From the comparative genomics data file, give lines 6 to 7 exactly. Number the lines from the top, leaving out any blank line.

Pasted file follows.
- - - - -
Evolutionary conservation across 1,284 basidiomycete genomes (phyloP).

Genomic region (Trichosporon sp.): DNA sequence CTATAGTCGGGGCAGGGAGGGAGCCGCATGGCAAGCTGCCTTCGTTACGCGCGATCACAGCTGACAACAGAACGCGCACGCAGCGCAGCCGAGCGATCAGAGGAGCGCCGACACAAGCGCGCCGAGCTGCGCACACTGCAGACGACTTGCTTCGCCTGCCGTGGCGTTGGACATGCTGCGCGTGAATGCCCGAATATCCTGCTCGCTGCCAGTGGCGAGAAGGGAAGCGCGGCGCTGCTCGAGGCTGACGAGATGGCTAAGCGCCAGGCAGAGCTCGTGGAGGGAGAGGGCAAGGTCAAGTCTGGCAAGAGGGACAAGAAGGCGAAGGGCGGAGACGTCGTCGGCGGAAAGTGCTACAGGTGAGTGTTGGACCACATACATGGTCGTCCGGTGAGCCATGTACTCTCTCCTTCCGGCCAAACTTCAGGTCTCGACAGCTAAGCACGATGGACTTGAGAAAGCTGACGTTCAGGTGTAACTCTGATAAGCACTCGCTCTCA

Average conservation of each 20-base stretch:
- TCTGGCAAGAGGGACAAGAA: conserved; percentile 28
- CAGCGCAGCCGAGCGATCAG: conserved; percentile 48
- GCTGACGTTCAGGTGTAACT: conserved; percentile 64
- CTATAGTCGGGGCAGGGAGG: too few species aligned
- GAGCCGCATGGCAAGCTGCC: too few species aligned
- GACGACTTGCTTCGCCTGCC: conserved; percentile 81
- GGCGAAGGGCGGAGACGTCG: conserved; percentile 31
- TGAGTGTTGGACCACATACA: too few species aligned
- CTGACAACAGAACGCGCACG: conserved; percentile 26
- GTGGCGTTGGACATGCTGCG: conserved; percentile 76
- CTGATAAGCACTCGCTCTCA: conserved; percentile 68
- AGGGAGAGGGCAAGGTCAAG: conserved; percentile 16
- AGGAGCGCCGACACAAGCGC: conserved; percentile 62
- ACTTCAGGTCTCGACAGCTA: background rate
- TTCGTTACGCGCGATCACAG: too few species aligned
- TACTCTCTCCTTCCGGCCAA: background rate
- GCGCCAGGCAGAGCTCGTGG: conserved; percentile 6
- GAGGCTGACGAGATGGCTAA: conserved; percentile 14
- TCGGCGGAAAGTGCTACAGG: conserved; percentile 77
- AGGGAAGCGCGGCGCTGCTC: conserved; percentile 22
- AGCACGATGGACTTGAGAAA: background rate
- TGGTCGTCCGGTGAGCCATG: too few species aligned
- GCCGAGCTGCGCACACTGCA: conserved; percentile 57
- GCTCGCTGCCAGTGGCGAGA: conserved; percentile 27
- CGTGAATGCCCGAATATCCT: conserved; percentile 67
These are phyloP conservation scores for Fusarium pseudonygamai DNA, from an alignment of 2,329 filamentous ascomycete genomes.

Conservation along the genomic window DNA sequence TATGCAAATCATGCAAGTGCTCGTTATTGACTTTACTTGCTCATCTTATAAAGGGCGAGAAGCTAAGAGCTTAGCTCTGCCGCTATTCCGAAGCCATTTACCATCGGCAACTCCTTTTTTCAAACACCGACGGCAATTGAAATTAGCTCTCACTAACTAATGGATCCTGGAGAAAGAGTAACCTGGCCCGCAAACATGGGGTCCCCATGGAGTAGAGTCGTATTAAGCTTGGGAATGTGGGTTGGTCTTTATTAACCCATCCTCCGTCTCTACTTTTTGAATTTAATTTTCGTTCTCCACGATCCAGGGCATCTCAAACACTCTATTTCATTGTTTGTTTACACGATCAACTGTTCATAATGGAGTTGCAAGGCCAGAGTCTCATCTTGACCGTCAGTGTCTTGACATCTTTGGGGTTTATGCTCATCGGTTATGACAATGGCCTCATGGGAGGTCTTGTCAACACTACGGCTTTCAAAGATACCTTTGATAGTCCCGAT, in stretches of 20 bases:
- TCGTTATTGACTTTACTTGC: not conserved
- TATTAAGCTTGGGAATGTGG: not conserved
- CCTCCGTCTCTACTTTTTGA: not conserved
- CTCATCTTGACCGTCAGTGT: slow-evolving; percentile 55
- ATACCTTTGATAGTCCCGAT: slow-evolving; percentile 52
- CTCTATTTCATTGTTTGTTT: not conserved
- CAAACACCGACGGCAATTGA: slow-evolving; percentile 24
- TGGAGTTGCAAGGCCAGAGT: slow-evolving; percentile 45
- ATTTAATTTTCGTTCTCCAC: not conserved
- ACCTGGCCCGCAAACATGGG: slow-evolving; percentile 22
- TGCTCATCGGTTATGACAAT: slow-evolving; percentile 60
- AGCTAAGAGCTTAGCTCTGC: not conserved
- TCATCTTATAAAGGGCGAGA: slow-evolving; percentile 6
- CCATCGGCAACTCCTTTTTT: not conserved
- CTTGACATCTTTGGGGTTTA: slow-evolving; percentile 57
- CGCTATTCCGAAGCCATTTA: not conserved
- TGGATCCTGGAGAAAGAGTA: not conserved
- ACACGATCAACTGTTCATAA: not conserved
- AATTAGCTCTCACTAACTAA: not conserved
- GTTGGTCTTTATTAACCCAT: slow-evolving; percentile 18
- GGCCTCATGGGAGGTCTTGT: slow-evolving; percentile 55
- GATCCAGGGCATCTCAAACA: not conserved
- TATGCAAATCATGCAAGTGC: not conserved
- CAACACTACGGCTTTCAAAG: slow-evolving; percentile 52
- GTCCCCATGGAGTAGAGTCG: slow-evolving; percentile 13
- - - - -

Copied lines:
- GCTGACGTTCAGGTGTAACT: conserved; percentile 64
- CTATAGTCGGGGCAGGGAGG: too few species aligned